The discovery prompted the newly installed Aquino government to work for the freezing, recovery, and repatriation of those secret Swiss bank deposits. But the circuitous litigation in Swiss courts and domestic courts took years. It was only in 1995, or after close to a decade, that the Swiss courts ordered the transfer of those Swiss bank deposits, although the return depended on the final ruling of the local courts on its disposition.

In 2000, the Sandiganbayan ordered the forfeiture in favor of the government of the secret Swiss bank deposits of $658 million, which grew to that level after the discovery of more secret banks. In 2003, the court ruled in favor of the PCGG in forfeiting in favor of the government the Swiss deposits.

The decision paved the way for the submission the following year of the recovered money in the Bureau of Treasury.

On the positive side, the saga of the hidden wealth of the Marcoses and cronies in Switzerland has triggered policy changes in the Swiss banking system, affecting huge bank deposits suspected to have been earned by fraud and other illegal means.

In 1995, the Swiss Parliament enacted an amendment to an existing law that effectively removes legal impediments to the repatriation of illegal wealth to the host country. Swiss laws no longer require the final judgment on the criminal conviction of the depositors, who face court charges for their illegal acquisition.

Sustaining this law, the Swiss Supreme Court promulgated in 1996 a landmark decision that criminal proceedings are no longer required for their repatriation. Hence, civil or administrative proceedings would be enough. The ruling also gave deference to the final judgment of the Philippine court as to the ownership of these deposits.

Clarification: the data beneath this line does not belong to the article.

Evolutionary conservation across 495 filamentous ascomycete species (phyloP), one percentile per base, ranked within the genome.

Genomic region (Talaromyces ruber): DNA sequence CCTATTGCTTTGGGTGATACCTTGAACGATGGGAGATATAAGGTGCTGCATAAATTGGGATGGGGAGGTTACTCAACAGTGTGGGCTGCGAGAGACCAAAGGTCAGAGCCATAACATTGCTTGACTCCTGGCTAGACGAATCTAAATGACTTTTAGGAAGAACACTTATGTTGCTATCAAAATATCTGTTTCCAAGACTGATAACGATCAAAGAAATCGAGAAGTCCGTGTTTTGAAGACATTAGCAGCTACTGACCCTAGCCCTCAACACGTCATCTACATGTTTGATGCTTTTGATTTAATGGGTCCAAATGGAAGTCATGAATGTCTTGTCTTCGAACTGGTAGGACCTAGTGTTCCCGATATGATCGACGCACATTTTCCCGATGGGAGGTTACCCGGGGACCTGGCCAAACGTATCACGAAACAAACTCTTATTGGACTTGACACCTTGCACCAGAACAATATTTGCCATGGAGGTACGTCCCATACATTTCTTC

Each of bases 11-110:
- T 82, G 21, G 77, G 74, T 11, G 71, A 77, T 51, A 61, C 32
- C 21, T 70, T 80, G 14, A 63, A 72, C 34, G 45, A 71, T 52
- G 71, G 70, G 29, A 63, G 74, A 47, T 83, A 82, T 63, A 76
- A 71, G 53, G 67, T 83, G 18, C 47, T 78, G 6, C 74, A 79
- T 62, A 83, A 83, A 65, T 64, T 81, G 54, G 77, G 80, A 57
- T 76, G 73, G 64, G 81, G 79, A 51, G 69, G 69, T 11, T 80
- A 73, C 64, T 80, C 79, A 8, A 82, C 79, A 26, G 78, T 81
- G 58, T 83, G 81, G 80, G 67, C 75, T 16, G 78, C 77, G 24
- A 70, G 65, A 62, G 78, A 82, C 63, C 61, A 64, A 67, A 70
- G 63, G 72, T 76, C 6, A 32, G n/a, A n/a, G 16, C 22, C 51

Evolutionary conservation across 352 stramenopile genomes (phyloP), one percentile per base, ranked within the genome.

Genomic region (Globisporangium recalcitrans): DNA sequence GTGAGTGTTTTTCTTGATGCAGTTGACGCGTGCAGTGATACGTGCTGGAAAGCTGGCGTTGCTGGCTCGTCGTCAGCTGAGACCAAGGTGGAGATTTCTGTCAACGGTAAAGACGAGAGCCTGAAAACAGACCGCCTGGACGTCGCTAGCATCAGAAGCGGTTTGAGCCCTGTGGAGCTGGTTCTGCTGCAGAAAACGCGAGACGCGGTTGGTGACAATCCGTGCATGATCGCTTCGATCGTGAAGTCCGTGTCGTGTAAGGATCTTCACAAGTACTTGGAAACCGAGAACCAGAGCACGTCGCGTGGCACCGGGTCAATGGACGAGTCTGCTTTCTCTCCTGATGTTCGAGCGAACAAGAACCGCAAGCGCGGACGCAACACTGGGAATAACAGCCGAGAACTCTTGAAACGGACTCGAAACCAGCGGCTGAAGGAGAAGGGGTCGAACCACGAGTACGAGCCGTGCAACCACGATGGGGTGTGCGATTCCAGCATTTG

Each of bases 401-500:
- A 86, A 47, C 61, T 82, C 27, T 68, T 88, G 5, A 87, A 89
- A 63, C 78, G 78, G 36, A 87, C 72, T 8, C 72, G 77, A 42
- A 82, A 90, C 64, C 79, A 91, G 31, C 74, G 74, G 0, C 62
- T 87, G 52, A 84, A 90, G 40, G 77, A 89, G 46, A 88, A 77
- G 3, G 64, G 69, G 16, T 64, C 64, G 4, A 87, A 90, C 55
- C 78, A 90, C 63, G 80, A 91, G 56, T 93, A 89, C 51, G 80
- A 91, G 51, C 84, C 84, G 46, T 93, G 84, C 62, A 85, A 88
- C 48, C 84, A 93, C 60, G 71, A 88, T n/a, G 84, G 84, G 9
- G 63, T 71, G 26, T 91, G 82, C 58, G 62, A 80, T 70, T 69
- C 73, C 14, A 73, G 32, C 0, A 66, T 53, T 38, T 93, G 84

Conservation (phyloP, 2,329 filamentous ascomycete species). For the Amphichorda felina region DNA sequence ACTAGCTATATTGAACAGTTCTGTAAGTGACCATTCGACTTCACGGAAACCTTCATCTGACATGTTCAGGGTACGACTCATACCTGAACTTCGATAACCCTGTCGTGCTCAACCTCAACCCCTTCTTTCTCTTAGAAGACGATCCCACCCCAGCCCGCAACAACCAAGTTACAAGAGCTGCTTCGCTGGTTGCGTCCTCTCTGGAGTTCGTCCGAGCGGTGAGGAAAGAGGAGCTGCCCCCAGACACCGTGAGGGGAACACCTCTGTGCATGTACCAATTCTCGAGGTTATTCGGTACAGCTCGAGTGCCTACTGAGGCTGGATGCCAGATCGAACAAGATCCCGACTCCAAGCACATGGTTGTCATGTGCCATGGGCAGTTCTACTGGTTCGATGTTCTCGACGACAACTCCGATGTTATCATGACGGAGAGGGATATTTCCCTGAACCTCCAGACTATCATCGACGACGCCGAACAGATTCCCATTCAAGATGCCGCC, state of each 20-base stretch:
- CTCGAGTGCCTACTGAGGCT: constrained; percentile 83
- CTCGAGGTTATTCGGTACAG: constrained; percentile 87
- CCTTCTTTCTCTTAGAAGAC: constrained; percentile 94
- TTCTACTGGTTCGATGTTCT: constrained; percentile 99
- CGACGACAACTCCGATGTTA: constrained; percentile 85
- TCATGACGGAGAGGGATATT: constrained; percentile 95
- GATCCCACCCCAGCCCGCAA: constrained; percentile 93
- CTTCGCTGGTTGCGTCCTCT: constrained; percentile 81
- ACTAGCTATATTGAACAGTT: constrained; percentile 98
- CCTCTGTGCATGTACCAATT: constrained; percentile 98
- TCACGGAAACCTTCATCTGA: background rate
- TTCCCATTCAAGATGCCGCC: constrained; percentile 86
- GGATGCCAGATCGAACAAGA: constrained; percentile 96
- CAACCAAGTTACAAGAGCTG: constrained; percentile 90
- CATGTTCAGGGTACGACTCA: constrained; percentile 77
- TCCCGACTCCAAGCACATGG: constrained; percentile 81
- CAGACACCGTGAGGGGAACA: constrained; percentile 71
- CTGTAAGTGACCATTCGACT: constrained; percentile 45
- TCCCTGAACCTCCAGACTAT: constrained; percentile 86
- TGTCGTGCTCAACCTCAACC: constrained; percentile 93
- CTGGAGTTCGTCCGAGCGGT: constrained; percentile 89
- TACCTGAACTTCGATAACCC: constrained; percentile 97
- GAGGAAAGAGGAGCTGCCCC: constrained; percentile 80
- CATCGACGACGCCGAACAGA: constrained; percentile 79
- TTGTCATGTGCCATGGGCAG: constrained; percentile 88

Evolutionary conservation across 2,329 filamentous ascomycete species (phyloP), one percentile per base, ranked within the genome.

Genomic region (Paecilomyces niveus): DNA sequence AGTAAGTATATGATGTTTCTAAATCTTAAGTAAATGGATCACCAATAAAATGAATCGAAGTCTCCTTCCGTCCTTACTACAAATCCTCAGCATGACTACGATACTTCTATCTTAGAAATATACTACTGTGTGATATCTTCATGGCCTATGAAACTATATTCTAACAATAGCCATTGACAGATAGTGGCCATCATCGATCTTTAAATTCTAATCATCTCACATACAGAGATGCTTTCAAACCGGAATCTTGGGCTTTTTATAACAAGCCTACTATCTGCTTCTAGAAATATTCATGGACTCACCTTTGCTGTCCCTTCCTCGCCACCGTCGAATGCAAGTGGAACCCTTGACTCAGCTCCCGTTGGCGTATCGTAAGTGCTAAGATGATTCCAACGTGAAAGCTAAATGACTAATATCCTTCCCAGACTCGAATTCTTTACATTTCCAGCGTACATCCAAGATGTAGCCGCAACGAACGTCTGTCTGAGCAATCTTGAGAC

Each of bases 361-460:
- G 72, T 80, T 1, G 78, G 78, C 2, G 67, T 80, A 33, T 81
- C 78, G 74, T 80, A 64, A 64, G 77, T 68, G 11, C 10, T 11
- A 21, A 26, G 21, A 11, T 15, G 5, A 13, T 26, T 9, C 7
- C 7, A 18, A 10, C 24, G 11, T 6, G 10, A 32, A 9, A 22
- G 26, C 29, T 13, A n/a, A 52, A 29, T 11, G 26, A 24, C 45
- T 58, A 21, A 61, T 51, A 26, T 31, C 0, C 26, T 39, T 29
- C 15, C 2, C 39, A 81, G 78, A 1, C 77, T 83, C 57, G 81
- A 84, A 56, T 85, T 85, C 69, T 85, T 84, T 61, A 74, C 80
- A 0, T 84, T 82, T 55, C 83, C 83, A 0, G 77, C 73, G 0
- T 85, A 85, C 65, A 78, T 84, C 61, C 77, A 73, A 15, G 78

The changes in the legal environment were to be expected. The global reputation of Switzerland and its banking system was at stake, as its banks were perceived a haven for money laundering, specifically those obtained by crime.

Tasks ahead

Fast forward to 2016. 

PCGG chair Richard Amurao, whom President Benigno Aquino appointed in 2014 to replace Andres Bautista, now Comelec chairman, is working on the recovery of illegal assets worth P32 billion ($673 million) before the Sandiganbayan. Civil cases against 19 parties have been pending with the anti-graft court over the past one or two decades.

The civil cases involve the P12.9 billion ($271 million) worth of shareholdings listed under Lucio Tan’s name, P6.8 billion ($143 million) shareholdings listed under Eduardo Cojuangco, Jr’s, and P1.5 billion ($32 million) shareholdings listed under the squabbling pair of Victor Nieto and Manuel Nieto’s.

The other civil cases are the claims on P483.5 million ($10 million) worth of shareholdings and P267.4 million ($5.6 million) worth of real estate property of the Marcoses; P626.6 million ($13 million) worth of shareholdings; P73.9 million ($1.6 million) worth of real estate property listed under Alfredo Romualdez’s name; and P426.7 million ($9 million) worth of shareholdings and P222.1 million ($4.7 million) worth of real estate property listed under the Tantoco couple – Bienvenido and Gliceria.

Amurao said that P78 billion ($1.6 billion), or almost 40 percent of the recovered assets of P170 billion ($3.6 billion), went to the Comprehensive Agrarian Reform Program (CARP), which the Cory Aquino government launched in 1987. The money was used mainly for land acquisitions and post-acquisition services to enhance the farmers’ productivity.

Amurao, however, could not categorically say when the PCGG should terminate its affairs, although he has expressed belief that it has to wait for the conclusion of the remaining civil cases. –

* $1 = P47.58